A UK cardiac centre experience of low-risk, stable chest pain patients with calcium score of zero

Br J Cardiol 2014;21:78doi:10.5837/bjc.2014.018 Leave a comment
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The 2010 UK National Institute of Health and Care Excellence (NICE) guidelines for assessing patients with ‘chest pain of recent onset’ recommend coronary artery calcium scoring (CACS) to assess patients with a low risk of coronary artery disease (CAD) according to defined criteria. This study aims to evaluate the implementation of these guidelines in an area with a prevalence of CAD higher than the national average. 

Consecutive patients with recent onset stable chest pain were assessed by cardiologists in outpatient clinics at University Hospital Aintree, Liverpool, between January and December 2011. A total of 186 patients with a low risk of CAD underwent CACS and follow-on computed tomography coronary angiography (CTCA) if CACS <400. 

A CACS of zero was found in 94 patients and three of these were excluded due to motion artefacts. Of the remaining 91 patients, 75 (82.4%) had no visible atheroma, 10 (11%) had minor plaque, five (5.5%) had moderate disease and one (1.1%) had apparent severe disease, which was shown to be a false-positive result on subsequent invasive coronary angiography.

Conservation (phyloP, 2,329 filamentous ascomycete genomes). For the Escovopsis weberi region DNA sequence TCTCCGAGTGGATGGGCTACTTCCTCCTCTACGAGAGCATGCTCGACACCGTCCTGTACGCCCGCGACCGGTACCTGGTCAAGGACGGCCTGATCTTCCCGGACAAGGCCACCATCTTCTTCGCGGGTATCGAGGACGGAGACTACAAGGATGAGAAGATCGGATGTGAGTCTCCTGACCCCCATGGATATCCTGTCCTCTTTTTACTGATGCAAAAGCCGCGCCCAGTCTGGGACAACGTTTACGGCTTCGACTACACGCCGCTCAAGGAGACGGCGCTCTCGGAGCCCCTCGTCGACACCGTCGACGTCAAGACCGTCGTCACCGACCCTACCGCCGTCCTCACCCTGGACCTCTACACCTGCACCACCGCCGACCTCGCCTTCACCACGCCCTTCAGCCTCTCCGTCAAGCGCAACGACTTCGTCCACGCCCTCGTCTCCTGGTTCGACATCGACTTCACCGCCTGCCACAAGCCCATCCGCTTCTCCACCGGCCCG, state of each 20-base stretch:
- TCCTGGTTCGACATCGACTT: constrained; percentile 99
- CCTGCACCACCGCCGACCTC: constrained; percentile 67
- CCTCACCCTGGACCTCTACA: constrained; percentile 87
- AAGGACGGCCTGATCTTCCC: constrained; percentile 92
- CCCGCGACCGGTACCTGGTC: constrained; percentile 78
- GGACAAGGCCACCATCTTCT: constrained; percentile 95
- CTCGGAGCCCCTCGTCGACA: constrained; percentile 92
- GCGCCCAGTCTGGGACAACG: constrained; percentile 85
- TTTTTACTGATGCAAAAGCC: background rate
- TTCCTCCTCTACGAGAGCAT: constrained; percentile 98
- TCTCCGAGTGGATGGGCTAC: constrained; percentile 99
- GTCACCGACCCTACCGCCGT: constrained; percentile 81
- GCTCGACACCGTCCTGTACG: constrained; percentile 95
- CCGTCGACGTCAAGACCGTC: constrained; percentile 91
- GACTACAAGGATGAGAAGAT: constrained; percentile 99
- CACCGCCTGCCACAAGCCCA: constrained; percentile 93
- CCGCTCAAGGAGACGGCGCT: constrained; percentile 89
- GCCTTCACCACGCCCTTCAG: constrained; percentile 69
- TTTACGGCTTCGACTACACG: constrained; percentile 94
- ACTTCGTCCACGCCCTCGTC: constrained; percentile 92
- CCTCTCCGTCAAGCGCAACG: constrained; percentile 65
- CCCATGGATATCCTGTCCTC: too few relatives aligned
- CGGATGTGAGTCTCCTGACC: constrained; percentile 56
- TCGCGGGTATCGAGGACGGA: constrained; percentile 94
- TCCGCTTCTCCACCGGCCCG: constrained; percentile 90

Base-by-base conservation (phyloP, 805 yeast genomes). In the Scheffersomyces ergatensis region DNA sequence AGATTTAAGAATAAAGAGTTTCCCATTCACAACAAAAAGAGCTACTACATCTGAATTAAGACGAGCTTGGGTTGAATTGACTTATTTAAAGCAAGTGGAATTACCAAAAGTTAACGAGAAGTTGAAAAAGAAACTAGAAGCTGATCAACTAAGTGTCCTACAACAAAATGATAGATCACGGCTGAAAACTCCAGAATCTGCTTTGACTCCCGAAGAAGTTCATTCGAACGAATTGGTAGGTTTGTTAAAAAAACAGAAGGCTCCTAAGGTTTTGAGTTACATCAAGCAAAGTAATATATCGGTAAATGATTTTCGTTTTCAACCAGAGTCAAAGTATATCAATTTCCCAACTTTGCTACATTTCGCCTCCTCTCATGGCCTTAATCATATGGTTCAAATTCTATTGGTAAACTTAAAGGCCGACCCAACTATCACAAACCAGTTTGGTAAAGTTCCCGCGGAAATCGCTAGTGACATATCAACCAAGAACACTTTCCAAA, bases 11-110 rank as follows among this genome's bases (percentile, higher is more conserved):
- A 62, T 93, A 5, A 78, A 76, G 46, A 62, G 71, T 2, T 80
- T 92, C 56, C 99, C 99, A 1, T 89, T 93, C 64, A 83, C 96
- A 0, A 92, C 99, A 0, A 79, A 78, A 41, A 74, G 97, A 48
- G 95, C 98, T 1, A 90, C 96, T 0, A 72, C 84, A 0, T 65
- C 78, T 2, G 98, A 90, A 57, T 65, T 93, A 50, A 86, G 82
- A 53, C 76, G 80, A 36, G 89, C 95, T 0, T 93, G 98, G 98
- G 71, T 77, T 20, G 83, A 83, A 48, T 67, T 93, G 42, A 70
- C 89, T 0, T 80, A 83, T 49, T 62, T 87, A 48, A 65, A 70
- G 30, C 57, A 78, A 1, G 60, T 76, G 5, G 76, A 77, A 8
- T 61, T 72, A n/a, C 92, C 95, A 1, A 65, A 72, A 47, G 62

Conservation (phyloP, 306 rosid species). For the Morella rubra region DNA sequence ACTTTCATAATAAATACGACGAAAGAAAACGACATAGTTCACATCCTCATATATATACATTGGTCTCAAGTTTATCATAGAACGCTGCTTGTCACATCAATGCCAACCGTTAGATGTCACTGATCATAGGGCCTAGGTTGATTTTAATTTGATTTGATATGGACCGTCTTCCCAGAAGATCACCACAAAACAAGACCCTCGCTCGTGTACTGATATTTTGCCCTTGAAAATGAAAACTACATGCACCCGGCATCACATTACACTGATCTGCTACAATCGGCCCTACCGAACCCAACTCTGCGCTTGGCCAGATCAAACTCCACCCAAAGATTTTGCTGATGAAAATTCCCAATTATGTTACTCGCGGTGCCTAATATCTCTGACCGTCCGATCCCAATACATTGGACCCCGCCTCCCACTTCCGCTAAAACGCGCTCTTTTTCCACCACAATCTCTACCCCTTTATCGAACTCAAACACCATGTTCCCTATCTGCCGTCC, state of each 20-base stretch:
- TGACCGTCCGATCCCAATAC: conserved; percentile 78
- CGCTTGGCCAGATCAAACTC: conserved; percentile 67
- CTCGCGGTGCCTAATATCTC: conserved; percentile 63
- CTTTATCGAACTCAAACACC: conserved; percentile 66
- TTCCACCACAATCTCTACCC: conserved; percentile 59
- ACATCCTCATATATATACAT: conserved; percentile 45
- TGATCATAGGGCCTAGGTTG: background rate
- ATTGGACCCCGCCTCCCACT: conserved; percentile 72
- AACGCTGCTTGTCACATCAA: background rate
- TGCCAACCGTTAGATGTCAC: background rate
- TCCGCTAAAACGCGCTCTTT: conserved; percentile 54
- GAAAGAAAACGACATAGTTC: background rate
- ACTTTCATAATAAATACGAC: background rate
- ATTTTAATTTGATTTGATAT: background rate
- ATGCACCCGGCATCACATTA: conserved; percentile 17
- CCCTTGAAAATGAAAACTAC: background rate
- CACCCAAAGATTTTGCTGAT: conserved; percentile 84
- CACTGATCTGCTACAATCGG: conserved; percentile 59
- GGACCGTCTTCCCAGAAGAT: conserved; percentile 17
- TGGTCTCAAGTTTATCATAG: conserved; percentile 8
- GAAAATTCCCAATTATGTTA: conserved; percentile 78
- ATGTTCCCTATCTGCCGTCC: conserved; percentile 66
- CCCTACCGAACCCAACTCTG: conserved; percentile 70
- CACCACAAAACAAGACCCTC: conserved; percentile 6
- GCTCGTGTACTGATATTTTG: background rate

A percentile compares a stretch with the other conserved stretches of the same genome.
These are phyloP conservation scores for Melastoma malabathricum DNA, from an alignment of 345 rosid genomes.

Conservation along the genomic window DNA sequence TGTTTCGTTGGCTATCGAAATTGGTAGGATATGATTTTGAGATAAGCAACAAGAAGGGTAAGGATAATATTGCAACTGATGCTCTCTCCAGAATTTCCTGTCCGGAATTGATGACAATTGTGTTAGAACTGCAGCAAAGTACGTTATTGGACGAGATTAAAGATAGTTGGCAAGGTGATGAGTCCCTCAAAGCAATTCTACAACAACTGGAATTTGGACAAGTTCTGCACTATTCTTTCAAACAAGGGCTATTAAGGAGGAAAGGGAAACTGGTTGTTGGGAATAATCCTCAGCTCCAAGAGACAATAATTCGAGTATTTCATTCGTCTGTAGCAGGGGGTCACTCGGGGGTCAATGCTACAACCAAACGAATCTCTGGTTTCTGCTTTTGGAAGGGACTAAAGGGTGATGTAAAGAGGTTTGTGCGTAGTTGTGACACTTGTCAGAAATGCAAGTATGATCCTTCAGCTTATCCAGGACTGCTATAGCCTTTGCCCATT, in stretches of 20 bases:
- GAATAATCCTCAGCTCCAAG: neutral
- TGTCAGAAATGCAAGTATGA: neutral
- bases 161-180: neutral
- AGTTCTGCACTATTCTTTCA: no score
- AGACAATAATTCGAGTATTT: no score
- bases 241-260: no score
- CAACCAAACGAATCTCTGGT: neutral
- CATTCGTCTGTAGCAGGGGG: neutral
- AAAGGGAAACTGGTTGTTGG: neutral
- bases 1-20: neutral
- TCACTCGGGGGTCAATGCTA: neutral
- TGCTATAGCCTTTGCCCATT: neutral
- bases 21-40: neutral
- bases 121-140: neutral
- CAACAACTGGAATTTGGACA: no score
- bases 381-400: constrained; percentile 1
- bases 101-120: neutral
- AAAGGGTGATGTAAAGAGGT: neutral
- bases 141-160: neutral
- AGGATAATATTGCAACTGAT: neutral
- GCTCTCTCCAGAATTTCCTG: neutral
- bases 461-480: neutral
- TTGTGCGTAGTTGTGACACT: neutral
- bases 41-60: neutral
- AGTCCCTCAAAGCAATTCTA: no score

This study shows a negative predictive value for severe disease of 99% for a CACS of 0 in stable patients with a low pre-test probability of CAD. This supports the NICE guidelines, with CACS being the investigation of choice in the UK to rule out significant CAD in selected patient populations. The fact that almost half of all the patients referred for CTCA had a CACS of zero makes this a good quick rule-out tool and, hence, avoids the need for follow-on CTCA.

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